Would the NBA be a better product if young players were forced to play longer in college?

By: Mike Anthony     Date: Jan 13, 2015


In a day and age where players options have become so open it gives them all so many choices on what to do. From even going to college, to whether or not they are staying long term, or jumping straight from high school. Should players be able to make their own choices? Of course they should be able to. It doesn't make any logical sense to say they shouldn't be able to do as such. Everyone can choose their own path in life.

But, as always, it seems to always come down to making the almighty dollar. And now in a world of the one and done rule in college to turn pro earlier, it is even more ridiculously obvious. Does one seriously think that, that 1 little year in college taking the easiest course is bettering the individual, when everyone and their mother knows the kid is looking to jump ship the second he gets the chance? And the fact of the monster payrolls the players get when going pro, is obviously a very tempting offer. Reading between the lines, if you skip college and go straight to the NBA, even if you aren't a successful star, you can make enough money from NBA salary to make the decision worth it. Which is sadly becoming a choice that many people want to roll the dice on. Even though most don’t make it, and then they not only have no pro career, but nothing to fall back on either, if they get bumped from the pro level of sports. The money only lasts so long, then what?

The game itself, could be even better if more players were truly ready. And quite obviously, not all players are ready for the next level. I would think that some guys would want to work on their weaknesses in college, before taking it to the pro level. Get their game to the maximum level it can. Think about the kids who jump quick, just to sit at the end of the bench. Seriously, do you think that kids future in the league is bright? Or is he just jumping out and getting paid? Because they aren’t good enough to really be there, which bothers me terribly.

Take a look at 2013 14th pick, Shabazz Muhammad as an example. He was excellent in college. He was scoring 18 a night and grabbing 5 boards a game. Now here he is, in his rookie year in the pros, he's scoring 4 pts a night, playing 8 minutes a game. And getting paid 1.8 million a year. Does this make sense to anyone, but Shabazz Muhammad? Imagine if he played 2-3 more years in college, he in all probability could have been a 26 ppg guy, running for a title, and in the end, would have likely been a much better player, than he actually believed he was. And yes, would have gotten paid, and probably even better.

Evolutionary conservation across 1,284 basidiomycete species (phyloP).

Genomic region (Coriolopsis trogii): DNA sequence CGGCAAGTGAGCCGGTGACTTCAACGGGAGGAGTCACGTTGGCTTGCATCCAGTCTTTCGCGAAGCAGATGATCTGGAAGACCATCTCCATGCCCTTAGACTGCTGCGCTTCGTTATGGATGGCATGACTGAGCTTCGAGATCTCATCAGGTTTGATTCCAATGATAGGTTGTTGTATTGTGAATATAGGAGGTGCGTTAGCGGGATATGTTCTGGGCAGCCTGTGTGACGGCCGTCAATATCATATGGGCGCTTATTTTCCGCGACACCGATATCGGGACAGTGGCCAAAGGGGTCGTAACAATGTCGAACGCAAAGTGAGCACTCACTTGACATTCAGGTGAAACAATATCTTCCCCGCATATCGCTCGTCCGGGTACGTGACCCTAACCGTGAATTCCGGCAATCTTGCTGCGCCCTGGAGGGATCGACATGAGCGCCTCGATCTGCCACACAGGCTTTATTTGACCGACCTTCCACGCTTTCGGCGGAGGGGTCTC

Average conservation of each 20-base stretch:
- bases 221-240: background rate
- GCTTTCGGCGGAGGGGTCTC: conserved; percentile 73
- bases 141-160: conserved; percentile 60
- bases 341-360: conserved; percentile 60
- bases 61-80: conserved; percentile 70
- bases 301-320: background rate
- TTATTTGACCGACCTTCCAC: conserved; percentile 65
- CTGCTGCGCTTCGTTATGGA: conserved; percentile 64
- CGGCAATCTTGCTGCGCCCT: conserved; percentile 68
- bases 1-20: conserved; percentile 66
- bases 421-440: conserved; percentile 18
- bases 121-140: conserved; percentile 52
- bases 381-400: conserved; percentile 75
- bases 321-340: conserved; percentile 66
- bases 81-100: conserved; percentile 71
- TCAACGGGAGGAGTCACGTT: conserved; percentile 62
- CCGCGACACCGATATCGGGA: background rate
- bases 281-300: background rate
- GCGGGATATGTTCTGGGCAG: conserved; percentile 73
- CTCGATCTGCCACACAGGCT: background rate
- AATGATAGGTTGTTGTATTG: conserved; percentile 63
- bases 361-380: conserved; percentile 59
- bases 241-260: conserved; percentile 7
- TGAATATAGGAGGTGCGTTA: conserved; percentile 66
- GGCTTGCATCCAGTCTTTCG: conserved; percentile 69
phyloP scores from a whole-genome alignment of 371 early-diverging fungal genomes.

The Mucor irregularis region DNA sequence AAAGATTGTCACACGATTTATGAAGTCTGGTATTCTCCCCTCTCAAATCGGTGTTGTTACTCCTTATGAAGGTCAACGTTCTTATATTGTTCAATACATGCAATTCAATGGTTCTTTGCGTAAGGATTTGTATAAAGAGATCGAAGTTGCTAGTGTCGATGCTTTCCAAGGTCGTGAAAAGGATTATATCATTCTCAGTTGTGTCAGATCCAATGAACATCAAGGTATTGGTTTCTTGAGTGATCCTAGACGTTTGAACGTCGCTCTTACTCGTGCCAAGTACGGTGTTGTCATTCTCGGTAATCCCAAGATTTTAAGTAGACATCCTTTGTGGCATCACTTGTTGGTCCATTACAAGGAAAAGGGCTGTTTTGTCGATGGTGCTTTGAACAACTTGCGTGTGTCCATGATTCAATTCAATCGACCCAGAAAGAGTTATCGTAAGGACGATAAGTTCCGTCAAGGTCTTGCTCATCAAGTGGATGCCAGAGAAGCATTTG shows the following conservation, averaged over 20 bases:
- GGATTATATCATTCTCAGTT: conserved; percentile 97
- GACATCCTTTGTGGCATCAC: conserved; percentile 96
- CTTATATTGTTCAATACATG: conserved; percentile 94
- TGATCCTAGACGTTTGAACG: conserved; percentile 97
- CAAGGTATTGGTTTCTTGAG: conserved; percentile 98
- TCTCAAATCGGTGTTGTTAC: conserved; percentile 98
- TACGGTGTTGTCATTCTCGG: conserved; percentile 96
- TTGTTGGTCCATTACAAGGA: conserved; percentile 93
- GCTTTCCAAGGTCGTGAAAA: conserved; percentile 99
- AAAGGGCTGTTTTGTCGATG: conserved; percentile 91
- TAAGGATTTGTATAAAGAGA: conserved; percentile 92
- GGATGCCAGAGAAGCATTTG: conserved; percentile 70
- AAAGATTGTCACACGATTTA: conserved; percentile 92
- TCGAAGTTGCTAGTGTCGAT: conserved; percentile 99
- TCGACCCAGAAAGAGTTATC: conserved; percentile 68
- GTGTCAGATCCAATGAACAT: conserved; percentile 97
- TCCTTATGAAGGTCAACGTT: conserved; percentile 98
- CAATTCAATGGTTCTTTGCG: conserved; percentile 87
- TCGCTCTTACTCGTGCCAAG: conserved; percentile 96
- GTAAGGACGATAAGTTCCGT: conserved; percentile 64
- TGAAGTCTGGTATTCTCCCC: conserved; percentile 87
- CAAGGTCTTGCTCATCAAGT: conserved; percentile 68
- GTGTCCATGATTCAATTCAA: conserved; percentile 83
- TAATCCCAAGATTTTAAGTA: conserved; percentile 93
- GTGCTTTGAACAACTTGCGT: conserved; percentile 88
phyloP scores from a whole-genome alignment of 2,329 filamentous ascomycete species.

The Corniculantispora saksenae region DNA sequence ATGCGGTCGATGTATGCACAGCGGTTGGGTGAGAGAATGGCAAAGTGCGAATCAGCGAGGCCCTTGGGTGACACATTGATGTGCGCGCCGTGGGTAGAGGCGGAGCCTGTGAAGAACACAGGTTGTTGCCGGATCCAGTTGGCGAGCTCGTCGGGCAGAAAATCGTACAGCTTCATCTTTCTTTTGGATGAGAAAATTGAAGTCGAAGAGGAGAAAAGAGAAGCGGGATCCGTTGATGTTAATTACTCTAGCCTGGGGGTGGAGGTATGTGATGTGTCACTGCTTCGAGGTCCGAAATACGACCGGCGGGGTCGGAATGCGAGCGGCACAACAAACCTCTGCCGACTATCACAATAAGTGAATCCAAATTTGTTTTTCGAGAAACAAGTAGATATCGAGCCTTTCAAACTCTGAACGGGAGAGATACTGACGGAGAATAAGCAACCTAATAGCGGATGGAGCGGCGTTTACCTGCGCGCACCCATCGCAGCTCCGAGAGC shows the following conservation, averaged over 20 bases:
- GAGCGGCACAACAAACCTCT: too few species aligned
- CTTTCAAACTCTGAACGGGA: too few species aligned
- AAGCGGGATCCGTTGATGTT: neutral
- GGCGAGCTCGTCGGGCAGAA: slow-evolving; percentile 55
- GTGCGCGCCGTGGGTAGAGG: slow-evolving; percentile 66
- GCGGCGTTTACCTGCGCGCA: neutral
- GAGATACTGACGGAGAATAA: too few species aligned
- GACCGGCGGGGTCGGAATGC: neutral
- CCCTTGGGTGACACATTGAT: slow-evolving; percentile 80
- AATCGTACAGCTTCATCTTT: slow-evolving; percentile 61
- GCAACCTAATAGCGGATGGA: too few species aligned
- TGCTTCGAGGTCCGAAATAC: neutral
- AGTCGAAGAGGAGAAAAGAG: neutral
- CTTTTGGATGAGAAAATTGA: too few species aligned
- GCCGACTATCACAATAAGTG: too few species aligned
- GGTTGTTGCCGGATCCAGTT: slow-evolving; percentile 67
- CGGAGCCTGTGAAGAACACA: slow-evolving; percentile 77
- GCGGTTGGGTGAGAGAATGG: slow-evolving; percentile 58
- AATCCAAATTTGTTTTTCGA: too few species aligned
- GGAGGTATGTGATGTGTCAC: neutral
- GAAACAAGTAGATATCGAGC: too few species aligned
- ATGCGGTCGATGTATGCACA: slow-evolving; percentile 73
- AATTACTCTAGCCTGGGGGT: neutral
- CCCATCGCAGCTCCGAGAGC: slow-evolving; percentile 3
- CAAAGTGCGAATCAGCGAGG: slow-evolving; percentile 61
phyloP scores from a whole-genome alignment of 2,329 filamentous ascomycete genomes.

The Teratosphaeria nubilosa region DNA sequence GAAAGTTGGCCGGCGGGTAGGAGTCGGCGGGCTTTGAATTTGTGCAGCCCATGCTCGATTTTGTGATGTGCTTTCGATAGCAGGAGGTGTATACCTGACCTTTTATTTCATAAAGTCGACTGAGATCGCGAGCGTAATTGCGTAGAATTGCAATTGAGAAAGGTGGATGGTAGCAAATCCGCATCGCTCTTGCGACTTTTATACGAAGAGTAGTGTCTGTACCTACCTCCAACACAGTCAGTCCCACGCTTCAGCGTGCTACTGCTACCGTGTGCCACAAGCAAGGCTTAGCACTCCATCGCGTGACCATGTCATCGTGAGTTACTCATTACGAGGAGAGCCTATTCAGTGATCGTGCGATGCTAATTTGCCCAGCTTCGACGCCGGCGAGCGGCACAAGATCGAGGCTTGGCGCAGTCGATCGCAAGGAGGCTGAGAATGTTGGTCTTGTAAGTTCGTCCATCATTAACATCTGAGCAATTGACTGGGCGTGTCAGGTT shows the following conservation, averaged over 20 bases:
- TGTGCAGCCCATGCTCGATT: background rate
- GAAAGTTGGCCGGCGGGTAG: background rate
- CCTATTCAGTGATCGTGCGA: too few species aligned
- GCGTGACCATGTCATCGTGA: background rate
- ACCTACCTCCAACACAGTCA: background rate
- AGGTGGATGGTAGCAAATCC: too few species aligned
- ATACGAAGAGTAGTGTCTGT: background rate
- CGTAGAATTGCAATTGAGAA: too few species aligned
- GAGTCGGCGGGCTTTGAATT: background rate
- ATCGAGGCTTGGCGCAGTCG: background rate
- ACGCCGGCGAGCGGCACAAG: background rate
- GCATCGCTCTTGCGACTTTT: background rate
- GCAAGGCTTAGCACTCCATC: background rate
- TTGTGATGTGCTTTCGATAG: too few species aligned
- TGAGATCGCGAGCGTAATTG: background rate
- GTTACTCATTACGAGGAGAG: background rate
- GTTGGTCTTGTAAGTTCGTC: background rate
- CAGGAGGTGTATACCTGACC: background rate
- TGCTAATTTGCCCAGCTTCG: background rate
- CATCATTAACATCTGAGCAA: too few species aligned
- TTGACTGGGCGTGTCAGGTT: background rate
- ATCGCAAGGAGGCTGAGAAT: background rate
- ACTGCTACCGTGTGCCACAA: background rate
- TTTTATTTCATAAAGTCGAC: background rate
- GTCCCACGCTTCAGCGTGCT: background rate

The NBA is a business, and it produces entertainment for pay, and that's fine. But, I think the NBA should be a better tuned machine that picks it's employees with the absolute best skills to get the big bucks, not a guy scoring 3 a game for millions a year. And I wish the players wanted the best product, and to be the best they can be, as much as the fans, but I don't think they really care all that much.

If you want to avoid college altogether, then they should have to tryout for the NBA D-league. It's still pro ball, and they get paid, since that what it really all boils down to. There are vast amounts of very talented players, who not only are playing pro, but are all still looking for that call to get pulled up to the NBA. If truly good enough to make it in the NBA, a D-baller will shine beyond measure. Seriously, think about some of the NBA players who made the jump and were prosperous in the NBA straight from high school. LeBron, he would have lit it up in the D-league. Same goes for Kobe and Kevin Garnett.

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Written by Mike Anthony for 10StarPicks.com


 
 
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